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Over recent years, the relationship between humanitarians and the military has become especially controversial. Concerns over inefficient and duplicated assistance programs and the compromised security of relief workers have been regularly highlighted. Many point to ongoing tensions and polarized positions that seem to leave NGOs a stark choice between “neutrality” and co-option. Using Afghanistan as a case study, this book analyses this apparent duality. It puts forward five basic arguments. First, the history of the relationship extends prior to the birth of modern humanitarianism. Second, inter-organizational friction is common between groups and it does not always have a detrimental impact. Third, working with the military does not necessarily create more dangerous situations for NGOs. Fourth, humanitarian principles are not a fixed set of propositions, but evolve according to temporal and situational context. Finally, humanitarians are generally not co-opted, but rather willingly take part in political-military endeavors. In all, it is suggested that NGOs tend to change their policies and actions depending on the context. The book thus transcends the simple “for” or “against” arguments, leading to a more refined understanding of the relationship between NGOs and the military.

A historiography

Introduction Since the first recorded battle in history, distinctions have existed between those who fight and those who deal with the consequences of fighting ( Cioffi-Revilla 1991 , Hallett 1998 , Morgan 2005 ) and remain one of the most important aspects of the laws of war ( Crowe 2014 ). Yet, these spheres –humanitarian and military – have never been

in The humanitarian-military complex in Afghanistan

Introduction Following the introduction in Chapter 1 in which the basic assumptions associated with the military–humanitarian relationship were presented, the history of the relationship was examined in Chapter 2 . In Chapter 3 , three issues were revealed that influence the military–humanitarian relationship. These were the tension between

in The humanitarian-military complex in Afghanistan

Introduction Afghanistan’s experiences with war and resistance, development and crisis, ideology and big-power politics have had powerful influences and serve as a backdrop to the military–humanitarian relationship. The country’s history has been well covered elsewhere and the features of it political history are summarized in Table 4

in The humanitarian-military complex in Afghanistan
A child of the Kosovo crisis?

One of the most frequently cited ‘lessons’ of the Kosovo crisis has been the alleged extent to which it spurred West European leaders to address a perceived need for Europe to do more for its own military security. Member states of the European Union decided to establish a ‘European Security and Defence Policy’ (ESDP) in the months following Operation Allied Force . Daalder and O’Hanlon have written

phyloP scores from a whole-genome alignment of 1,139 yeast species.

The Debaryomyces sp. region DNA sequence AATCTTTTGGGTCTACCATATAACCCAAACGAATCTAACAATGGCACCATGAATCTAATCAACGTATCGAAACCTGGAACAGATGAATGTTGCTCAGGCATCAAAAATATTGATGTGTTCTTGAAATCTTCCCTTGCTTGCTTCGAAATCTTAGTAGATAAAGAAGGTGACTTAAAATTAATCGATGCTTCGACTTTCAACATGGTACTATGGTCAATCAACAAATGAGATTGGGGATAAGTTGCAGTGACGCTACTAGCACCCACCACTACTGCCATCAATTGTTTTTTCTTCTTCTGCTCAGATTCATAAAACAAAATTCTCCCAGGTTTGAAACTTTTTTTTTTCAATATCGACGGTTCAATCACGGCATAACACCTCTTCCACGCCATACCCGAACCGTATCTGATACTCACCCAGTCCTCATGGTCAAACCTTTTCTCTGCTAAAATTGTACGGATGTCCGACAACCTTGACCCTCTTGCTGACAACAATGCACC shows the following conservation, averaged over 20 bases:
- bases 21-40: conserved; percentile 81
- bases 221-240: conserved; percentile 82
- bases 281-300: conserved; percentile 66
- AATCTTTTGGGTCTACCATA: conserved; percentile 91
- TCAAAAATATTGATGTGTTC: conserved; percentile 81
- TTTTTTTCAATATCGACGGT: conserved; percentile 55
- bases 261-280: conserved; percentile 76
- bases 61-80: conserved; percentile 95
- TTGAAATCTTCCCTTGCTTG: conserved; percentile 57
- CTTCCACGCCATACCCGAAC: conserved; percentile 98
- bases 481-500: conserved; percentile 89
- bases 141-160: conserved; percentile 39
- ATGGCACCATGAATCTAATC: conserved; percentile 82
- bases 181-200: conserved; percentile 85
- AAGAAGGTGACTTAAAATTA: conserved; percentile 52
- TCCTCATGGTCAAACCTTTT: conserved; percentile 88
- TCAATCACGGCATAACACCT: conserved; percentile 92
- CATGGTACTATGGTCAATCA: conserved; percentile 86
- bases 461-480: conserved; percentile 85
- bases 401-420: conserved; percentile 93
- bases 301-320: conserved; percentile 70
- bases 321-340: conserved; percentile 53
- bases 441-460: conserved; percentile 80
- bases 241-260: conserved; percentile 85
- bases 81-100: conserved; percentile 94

in The Kosovo crisis and the evolution of post-Cold War European security
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Overview of conflict and assistance from 2001 to 2014

Introduction This book thus far has introduced the military–humanitarian relationship and argued that the key question of whether an NGO should have close or distant relations with Western militaries is predicated on five basic assumptions – historical context, inter-organizational friction, insecurity, principled positions and co-option and

in The humanitarian-military complex in Afghanistan
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Introduction The military–humanitarian relationship has received increased attention in recent years. The complex emergencies of the early 1990s led to the growth of humanitarian action, but this has occurred in a “policy vacuum” ( Roberts 1996 , p. 9) where many unproven assumptions remain. Equally, the events

in The humanitarian-military complex in Afghanistan

Introduction Before looking at the military–humanitarian relationship in Afghanistan, it is helpful to first examine the key controversies and tensions present in such a dynamic topic. Analysis reveals an evolution of thought and practices that has led to the development of a host of key issues. Identifying these issues provides the basis for the

in The humanitarian-military complex in Afghanistan

, such technologies are tools that can either serve an ethical obligation that the military institution has towards its members or potentially increase the morality of warfare. However, as it is often said, the road to hell is paved with good intentions, and these considerations are not sufficient to assess the rightness of the use of these technologies, as it is also essential to understand their potential flaws from an

in A theory of the super soldier
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MSF has worked extremely hard to maintain its independence and distance from the coalition forces and has been repeatedly critical of their attempts to link military objectives with the provision of “humanitarian” assistance. Through these accusations, we are vulnerable to further attack … On the way to the airport we pass

in The humanitarian-military complex in Afghanistan